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By GEORGE CHIDI
The Atlanta Journal-Constitution
Published on: 07/24/07
A Buford executive has told police that a computer hacker tried to get
into his company computer by using a popular remote-access application.
Andy Jensen, president and CEO of Buford Finance Company Inc., said he
was in his office July 12 when he saw something unusual on his computer
"The mouse started going to town like it knew just what it was doing,"
For a few moments, the 50-year-old businessman watched in stunned
"I'm just telling you, I was so amazed."
Somehow, he said, an application that let him access his computer from a
remote location =E2=80=94 called GoToMyPC =E2=80=94 activated seemingly on its own.
When it did, he shut the computer off. For good measure, he unplugged
it. And then, Jensen said, he and his information technology staff
Gwinnett County police are investigating the incident as an act of
The computer contains sensitive information for hundreds of clients
carrying millions of dollars in loans, Jensen said, but the hacker
probably failed to get at Jensen's files because the contact was so
"I feel totally violated," he said. "If I hadn't have been here, they
could have gone to town."
The company that produces GoToMyPC, Citrix Systems Inc. of Santa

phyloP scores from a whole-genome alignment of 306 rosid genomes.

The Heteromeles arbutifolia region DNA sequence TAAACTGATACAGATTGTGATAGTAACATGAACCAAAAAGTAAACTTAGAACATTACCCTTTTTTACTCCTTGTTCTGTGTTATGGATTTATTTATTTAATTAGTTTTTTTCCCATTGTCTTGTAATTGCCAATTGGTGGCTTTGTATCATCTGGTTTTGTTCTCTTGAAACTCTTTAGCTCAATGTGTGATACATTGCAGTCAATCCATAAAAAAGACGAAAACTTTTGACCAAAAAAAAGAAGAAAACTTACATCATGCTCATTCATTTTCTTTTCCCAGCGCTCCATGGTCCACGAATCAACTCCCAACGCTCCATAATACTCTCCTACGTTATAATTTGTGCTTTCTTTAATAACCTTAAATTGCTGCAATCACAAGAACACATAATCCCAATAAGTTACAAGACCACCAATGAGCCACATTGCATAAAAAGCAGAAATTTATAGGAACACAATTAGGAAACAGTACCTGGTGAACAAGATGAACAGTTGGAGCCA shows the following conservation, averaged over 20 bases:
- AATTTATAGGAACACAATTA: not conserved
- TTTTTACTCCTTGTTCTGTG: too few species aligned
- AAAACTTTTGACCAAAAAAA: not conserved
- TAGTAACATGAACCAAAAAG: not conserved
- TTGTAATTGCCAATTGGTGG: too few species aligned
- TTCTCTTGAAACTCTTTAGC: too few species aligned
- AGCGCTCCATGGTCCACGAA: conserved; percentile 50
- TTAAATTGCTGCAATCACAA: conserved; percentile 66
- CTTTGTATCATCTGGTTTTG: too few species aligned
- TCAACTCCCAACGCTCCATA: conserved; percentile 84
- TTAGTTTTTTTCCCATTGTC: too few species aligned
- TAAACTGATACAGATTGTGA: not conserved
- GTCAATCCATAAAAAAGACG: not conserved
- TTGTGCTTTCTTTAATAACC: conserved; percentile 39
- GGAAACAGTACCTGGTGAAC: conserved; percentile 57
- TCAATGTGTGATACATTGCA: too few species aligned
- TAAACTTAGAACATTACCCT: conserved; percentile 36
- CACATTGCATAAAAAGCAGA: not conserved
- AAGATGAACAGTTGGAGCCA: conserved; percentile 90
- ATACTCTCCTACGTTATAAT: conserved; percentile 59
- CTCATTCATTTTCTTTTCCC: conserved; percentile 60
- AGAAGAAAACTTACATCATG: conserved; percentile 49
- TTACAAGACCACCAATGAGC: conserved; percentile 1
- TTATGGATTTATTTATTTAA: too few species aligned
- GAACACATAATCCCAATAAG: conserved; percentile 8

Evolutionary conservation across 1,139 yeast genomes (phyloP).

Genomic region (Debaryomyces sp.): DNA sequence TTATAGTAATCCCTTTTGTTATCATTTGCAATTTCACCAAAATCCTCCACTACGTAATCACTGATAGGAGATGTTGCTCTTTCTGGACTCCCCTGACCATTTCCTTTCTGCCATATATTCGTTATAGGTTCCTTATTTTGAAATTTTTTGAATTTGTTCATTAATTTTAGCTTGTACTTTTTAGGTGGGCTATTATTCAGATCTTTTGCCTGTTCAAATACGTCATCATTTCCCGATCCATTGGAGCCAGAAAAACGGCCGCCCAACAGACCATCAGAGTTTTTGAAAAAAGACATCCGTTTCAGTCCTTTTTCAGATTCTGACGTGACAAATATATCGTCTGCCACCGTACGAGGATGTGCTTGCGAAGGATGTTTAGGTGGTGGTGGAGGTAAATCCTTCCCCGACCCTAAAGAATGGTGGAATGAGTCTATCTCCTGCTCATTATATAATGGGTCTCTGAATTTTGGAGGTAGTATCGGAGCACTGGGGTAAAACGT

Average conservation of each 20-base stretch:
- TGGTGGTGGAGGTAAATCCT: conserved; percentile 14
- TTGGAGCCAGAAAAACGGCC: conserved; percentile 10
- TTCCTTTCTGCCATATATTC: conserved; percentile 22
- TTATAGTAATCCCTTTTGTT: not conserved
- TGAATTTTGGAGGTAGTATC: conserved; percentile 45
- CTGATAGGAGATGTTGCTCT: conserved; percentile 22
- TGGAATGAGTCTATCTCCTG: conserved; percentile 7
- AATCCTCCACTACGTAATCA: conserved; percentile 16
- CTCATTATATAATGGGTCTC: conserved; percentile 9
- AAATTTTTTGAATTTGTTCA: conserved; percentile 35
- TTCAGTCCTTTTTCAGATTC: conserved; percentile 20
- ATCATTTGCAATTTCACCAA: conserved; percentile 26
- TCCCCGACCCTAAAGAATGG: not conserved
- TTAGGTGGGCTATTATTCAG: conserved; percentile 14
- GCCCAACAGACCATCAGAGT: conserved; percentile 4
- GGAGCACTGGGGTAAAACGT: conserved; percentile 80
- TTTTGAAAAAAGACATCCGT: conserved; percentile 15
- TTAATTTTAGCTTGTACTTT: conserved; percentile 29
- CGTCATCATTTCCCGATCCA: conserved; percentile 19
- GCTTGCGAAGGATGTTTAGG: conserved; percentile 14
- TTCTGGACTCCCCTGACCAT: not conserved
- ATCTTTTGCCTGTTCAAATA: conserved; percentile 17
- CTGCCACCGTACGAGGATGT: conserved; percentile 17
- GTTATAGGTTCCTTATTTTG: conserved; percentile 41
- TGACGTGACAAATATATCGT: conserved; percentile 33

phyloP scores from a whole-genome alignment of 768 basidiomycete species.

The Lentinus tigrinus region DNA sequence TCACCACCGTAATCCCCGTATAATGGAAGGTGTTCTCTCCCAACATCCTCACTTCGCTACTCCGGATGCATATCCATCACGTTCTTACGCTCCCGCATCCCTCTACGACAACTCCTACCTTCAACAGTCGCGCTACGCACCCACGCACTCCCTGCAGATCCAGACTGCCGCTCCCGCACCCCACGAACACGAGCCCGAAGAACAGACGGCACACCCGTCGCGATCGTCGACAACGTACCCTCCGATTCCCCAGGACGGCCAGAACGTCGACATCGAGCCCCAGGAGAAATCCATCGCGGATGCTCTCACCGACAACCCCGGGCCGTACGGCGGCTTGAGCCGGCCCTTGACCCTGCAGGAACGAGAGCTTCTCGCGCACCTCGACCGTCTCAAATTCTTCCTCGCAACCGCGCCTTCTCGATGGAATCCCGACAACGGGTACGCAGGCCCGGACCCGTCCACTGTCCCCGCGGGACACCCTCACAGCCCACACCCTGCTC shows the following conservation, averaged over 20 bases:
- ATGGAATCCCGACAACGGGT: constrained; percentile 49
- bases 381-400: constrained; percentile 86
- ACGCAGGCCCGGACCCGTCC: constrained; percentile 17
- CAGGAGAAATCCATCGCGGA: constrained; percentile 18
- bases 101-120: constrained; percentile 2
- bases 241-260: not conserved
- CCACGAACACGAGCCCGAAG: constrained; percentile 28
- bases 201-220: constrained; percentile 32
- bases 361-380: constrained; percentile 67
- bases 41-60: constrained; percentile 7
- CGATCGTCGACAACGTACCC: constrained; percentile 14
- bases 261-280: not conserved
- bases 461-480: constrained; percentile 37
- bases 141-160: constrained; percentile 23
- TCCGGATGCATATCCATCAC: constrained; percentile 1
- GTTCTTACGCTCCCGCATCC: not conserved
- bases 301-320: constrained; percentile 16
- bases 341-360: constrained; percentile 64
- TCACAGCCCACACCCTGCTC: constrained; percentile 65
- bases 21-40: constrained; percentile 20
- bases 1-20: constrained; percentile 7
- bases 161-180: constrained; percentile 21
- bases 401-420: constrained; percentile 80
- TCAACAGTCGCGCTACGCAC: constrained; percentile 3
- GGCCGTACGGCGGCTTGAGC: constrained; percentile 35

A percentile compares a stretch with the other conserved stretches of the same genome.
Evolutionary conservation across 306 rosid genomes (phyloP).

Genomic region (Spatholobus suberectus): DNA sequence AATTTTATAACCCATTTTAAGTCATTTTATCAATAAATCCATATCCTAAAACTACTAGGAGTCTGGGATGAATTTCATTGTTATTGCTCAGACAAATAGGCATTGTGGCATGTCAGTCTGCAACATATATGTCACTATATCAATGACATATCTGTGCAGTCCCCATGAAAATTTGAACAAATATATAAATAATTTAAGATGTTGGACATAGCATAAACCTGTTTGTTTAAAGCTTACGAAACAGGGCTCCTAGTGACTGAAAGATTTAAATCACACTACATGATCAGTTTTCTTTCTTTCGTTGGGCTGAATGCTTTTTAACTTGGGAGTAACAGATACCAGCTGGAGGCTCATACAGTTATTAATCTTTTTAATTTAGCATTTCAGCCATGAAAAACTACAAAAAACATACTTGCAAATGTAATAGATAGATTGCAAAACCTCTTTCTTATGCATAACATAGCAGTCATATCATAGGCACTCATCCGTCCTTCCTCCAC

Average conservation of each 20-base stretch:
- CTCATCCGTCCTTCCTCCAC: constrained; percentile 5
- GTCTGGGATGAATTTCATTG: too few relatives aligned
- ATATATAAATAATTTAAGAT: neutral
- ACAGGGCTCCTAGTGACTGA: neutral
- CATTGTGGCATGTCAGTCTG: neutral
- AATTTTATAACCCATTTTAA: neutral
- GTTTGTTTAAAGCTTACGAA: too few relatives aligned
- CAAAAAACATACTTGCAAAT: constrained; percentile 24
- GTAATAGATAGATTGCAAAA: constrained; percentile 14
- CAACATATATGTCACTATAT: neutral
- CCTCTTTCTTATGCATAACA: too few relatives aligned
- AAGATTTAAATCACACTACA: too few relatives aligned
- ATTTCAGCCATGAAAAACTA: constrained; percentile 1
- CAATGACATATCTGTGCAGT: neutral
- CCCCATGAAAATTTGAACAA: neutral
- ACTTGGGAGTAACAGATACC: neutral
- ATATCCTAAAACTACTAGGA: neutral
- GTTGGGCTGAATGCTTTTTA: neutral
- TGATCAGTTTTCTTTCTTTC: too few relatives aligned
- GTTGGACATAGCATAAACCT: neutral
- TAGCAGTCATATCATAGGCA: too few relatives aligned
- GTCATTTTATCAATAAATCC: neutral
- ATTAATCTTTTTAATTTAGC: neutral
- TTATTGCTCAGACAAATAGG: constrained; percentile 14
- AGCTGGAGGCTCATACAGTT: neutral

Barbara, Calif., said similar cases have arisen after the computer user
shared his or her password with someone.
"Bar none, every single one of them was, 'Oh right, I shared my password
with so-and-so,' " said John Kennedy, chief security architect for
Some people use the same password for multiple Web sites and
applications, allowing a single password breach to open up every locked
program, he said.
"You want to use a complex password that you don't use on other sites.
Write the password down and keep it in your wallet," he said.
A security expert from Georgia Tech warned computer users to beware of
remote programs that can record the keystrokes of a password as it is
typed and secretly transmit the information to a hacker. He suggested
that computer users install anti-virus software and download updates as
they become available.
"Typically, we have defenses for things we know, but we keep finding new
ones all the time," said Mustaque Ahamad, director of the Georgia Tech
information security center. "You have to make sure you turn off access
where you don't want access."
=C2=A9 2007 The Atlanta Journal-Constitution
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